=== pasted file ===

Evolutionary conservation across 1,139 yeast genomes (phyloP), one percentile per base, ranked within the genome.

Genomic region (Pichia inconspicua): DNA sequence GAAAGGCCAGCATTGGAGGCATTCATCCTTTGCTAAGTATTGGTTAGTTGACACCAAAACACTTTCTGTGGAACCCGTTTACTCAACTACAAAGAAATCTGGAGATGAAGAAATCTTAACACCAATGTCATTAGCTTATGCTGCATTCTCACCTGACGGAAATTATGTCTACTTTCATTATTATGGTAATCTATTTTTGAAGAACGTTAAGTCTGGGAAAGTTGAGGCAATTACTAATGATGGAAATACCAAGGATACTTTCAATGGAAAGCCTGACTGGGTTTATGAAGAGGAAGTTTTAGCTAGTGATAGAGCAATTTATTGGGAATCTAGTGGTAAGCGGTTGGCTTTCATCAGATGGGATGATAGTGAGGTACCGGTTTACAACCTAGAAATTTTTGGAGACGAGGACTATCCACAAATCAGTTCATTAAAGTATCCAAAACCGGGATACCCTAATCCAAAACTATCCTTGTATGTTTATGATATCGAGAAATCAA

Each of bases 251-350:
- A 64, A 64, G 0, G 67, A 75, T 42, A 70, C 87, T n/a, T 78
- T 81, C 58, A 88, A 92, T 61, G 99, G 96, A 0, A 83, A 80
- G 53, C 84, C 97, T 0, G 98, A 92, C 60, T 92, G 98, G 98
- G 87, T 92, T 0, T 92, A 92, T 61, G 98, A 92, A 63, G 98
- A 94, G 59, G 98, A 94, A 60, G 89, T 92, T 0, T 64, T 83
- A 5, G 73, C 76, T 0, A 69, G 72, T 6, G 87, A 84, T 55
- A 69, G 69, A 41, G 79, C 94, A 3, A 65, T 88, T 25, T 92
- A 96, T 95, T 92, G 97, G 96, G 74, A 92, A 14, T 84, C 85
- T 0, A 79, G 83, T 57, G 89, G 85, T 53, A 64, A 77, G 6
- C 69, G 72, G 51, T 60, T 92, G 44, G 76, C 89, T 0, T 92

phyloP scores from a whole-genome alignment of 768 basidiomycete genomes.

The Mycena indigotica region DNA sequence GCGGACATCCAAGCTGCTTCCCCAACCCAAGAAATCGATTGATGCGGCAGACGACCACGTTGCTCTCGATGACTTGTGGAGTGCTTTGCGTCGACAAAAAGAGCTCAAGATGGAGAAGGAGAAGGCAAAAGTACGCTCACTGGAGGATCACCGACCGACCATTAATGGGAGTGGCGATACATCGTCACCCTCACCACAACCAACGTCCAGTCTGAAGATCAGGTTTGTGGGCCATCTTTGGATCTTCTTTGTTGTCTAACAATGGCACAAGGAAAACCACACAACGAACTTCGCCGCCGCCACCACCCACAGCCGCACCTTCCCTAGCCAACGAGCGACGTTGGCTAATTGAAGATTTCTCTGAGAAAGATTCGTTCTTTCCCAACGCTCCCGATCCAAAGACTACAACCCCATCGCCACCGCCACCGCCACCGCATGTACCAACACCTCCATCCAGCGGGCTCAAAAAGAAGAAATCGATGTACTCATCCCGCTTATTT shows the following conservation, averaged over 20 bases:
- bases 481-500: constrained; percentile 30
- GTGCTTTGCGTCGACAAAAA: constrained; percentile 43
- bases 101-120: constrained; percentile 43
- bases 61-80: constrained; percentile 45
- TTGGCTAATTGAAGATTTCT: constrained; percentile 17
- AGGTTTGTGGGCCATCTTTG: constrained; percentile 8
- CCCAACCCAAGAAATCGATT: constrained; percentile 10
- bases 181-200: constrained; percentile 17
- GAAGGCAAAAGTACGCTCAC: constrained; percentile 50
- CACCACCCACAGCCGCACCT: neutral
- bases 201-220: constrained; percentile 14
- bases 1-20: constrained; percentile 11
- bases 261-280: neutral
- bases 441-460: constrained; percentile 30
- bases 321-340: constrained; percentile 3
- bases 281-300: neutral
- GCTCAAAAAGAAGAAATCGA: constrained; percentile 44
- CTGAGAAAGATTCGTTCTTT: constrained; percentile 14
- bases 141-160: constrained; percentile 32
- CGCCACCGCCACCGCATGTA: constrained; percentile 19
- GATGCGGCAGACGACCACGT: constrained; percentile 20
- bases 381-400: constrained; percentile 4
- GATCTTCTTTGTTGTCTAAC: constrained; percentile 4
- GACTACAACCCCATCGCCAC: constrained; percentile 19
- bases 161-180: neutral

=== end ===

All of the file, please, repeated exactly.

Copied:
Evolutionary conservation across 1,139 yeast genomes (phyloP), one percentile per base, ranked within the genome.

Genomic region (Pichia inconspicua): DNA sequence GAAAGGCCAGCATTGGAGGCATTCATCCTTTGCTAAGTATTGGTTAGTTGACACCAAAACACTTTCTGTGGAACCCGTTTACTCAACTACAAAGAAATCTGGAGATGAAGAAATCTTAACACCAATGTCATTAGCTTATGCTGCATTCTCACCTGACGGAAATTATGTCTACTTTCATTATTATGGTAATCTATTTTTGAAGAACGTTAAGTCTGGGAAAGTTGAGGCAATTACTAATGATGGAAATACCAAGGATACTTTCAATGGAAAGCCTGACTGGGTTTATGAAGAGGAAGTTTTAGCTAGTGATAGAGCAATTTATTGGGAATCTAGTGGTAAGCGGTTGGCTTTCATCAGATGGGATGATAGTGAGGTACCGGTTTACAACCTAGAAATTTTTGGAGACGAGGACTATCCACAAATCAGTTCATTAAAGTATCCAAAACCGGGATACCCTAATCCAAAACTATCCTTGTATGTTTATGATATCGAGAAATCAA

Each of bases 251-350:
- A 64, A 64, G 0, G 67, A 75, T 42, A 70, C 87, T n/a, T 78
- T 81, C 58, A 88, A 92, T 61, G 99, G 96, A 0, A 83, A 80
- G 53, C 84, C 97, T 0, G 98, A 92, C 60, T 92, G 98, G 98
- G 87, T 92, T 0, T 92, A 92, T 61, G 98, A 92, A 63, G 98
- A 94, G 59, G 98, A 94, A 60, G 89, T 92, T 0, T 64, T 83
- A 5, G 73, C 76, T 0, A 69, G 72, T 6, G 87, A 84, T 55
- A 69, G 69, A 41, G 79, C 94, A 3, A 65, T 88, T 25, T 92
- A 96, T 95, T 92, G 97, G 96, G 74, A 92, A 14, T 84, C 85
- T 0, A 79, G 83, T 57, G 89, G 85, T 53, A 64, A 77, G 6
- C 69, G 72, G 51, T 60, T 92, G 44, G 76, C 89, T 0, T 92

phyloP scores from a whole-genome alignment of 768 basidiomycete genomes.

The Mycena indigotica region DNA sequence GCGGACATCCAAGCTGCTTCCCCAACCCAAGAAATCGATTGATGCGGCAGACGACCACGTTGCTCTCGATGACTTGTGGAGTGCTTTGCGTCGACAAAAAGAGCTCAAGATGGAGAAGGAGAAGGCAAAAGTACGCTCACTGGAGGATCACCGACCGACCATTAATGGGAGTGGCGATACATCGTCACCCTCACCACAACCAACGTCCAGTCTGAAGATCAGGTTTGTGGGCCATCTTTGGATCTTCTTTGTTGTCTAACAATGGCACAAGGAAAACCACACAACGAACTTCGCCGCCGCCACCACCCACAGCCGCACCTTCCCTAGCCAACGAGCGACGTTGGCTAATTGAAGATTTCTCTGAGAAAGATTCGTTCTTTCCCAACGCTCCCGATCCAAAGACTACAACCCCATCGCCACCGCCACCGCCACCGCATGTACCAACACCTCCATCCAGCGGGCTCAAAAAGAAGAAATCGATGTACTCATCCCGCTTATTT shows the following conservation, averaged over 20 bases:
- bases 481-500: constrained; percentile 30
- GTGCTTTGCGTCGACAAAAA: constrained; percentile 43
- bases 101-120: constrained; percentile 43
- bases 61-80: constrained; percentile 45
- TTGGCTAATTGAAGATTTCT: constrained; percentile 17
- AGGTTTGTGGGCCATCTTTG: constrained; percentile 8
- CCCAACCCAAGAAATCGATT: constrained; percentile 10
- bases 181-200: constrained; percentile 17
- GAAGGCAAAAGTACGCTCAC: constrained; percentile 50
- CACCACCCACAGCCGCACCT: neutral
- bases 201-220: constrained; percentile 14
- bases 1-20: constrained; percentile 11
- bases 261-280: neutral
- bases 441-460: constrained; percentile 30
- bases 321-340: constrained; percentile 3
- bases 281-300: neutral
- GCTCAAAAAGAAGAAATCGA: constrained; percentile 44
- CTGAGAAAGATTCGTTCTTT: constrained; percentile 14
- bases 141-160: constrained; percentile 32
- CGCCACCGCCACCGCATGTA: constrained; percentile 19
- GATGCGGCAGACGACCACGT: constrained; percentile 20
- bases 381-400: constrained; percentile 4
- GATCTTCTTTGTTGTCTAAC: constrained; percentile 4
- GACTACAACCCCATCGCCAC: constrained; percentile 19
- bases 161-180: neutral